• 5-Star: Andre Blake (No. 1, Philadelphia Union)
  • 4-Star: None
  • 3-Star: Steve Birnbaum (No. 2, DC United)
  • 2-Star: None
  • 1-Star: Nick Hagglund (No. 10, Toronto FC), Marlon Hairston (No. 12, Colorado Rapids), Ben Sweat (No. 14, Columbus Crew), Tommy McNamara (No. 20, Chivas USA), Chris Duvall (No. 22, New York Red Bulls), Aaron Long (No. 36, Portland Timbers)

Did you know that Tesho Akindele hasn’t played 2,000 minutes in a season yet? Or Patrick Mullins?  I have a feeling both will be on the list soon, making this look draft look better over time.  Marlon Hairston should also climb this list as he’s a central — well, wide piece for the Colorado Rapids today. That being said, I don’t think it will change the overall trend of declining talent in drafts.

Andre Blake and Steve Birnbaum show that even in the lightest of drafts there’s top level talent available at the top. Blake is a good enough goalkeeper to play in a bigger league, as evident by his Gold Cup heroics for Jamaica.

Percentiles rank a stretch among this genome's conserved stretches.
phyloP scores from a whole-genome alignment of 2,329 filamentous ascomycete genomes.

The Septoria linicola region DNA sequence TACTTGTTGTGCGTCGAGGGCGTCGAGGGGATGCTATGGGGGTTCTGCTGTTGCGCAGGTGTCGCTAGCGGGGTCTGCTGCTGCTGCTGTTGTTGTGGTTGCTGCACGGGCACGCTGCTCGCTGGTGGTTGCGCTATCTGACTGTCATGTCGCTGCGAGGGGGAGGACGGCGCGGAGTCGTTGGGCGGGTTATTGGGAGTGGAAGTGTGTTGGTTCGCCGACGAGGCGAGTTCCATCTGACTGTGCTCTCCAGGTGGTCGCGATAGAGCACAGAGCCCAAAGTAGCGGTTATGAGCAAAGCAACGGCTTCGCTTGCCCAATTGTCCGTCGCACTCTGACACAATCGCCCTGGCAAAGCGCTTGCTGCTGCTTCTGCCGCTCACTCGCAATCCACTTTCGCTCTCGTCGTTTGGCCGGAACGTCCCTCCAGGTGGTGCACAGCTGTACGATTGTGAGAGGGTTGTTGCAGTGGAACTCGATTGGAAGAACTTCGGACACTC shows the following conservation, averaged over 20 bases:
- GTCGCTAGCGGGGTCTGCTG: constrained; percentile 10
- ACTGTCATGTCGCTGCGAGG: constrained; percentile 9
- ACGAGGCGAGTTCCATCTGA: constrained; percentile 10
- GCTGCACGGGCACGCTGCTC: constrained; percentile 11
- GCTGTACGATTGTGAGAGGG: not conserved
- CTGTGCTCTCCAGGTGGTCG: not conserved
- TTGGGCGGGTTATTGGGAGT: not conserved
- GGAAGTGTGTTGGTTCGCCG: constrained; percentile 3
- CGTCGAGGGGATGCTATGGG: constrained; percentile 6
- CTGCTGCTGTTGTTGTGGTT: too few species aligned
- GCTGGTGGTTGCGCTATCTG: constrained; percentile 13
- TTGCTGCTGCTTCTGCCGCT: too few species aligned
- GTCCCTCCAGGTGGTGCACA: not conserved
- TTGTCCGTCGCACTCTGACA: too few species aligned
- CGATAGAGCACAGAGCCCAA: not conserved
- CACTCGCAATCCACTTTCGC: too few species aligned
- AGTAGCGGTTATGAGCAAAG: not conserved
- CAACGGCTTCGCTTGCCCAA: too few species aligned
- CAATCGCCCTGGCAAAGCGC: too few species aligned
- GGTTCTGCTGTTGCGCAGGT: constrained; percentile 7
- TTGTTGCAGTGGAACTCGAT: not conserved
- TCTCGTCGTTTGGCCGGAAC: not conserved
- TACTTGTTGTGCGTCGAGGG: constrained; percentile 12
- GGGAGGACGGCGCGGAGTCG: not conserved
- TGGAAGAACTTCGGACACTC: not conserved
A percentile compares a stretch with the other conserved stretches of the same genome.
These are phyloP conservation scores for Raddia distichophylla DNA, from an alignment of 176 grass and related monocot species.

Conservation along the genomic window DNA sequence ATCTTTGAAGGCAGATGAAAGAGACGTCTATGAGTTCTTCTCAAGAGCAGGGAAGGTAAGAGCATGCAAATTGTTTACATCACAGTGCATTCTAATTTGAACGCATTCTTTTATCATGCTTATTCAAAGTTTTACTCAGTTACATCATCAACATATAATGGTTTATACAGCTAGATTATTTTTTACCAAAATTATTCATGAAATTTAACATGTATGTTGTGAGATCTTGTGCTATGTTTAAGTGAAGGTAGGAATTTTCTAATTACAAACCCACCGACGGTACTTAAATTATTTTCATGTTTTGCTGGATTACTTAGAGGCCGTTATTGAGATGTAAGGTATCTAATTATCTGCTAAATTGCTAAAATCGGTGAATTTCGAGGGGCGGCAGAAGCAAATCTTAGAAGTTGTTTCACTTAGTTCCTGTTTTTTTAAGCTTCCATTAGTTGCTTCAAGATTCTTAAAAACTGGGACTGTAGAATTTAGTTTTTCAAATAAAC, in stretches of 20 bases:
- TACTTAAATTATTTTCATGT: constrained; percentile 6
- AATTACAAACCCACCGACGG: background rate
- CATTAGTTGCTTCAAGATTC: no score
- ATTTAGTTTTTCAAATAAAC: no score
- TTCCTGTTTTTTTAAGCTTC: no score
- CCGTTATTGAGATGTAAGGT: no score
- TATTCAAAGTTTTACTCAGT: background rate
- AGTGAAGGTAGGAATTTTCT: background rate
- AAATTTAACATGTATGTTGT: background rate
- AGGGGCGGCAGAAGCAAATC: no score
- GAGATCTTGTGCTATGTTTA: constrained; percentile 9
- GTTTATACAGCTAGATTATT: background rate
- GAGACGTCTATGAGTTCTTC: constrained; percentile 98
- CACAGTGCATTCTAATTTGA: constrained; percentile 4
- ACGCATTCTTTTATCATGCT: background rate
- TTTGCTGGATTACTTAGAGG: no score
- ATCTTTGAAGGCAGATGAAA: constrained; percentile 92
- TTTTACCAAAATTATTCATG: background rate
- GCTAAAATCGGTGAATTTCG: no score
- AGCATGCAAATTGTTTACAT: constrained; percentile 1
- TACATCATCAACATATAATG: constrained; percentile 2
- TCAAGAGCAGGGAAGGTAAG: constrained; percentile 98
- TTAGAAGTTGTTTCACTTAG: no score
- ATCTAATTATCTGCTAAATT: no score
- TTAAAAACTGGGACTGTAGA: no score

The other trend to start watching for here is the “Aaron Long” trend.  Long, though drafted by Portland, came up through New York Red Bulls 2 in the United Soccer League before getting his break last year.  He’s become a central piece and equally important has shown a route to MLS starter-dom via the second-tier USL team.

2013 Draft Best Player:  Andre Blake

2015 DRAFT – 22 Star

  • 5-Star: Cyle Larin (No. 1, Orlando City)
  • 4-Star: Cristian Roldan (No. 16, Seattle Sounders)
  • 3-Star: Tim Parker (No. 13, Vancouver Whitecaps), Axel Sjoberg (No. 14, Colorado Rapids)
  • 2-Star: Fatai Alashe (No. 4, San Jose Earthquakes) Alex Bono (No. 5, Toronto FC), Matt Polster (No. 6, Chicago Fire)
  • 1-Star: Saad Abdul-Salaam (No. 12, Sporting Kansas City) 

From here on out, take everything with a grain of salt. I’ve had to start projecting if a player is likely to hit 2-star level, and I’m 99 percent confident that someone not on this list will be a starter in the future. Despite all of that, the 2015 draft can show how much value can still be there in a great draft class.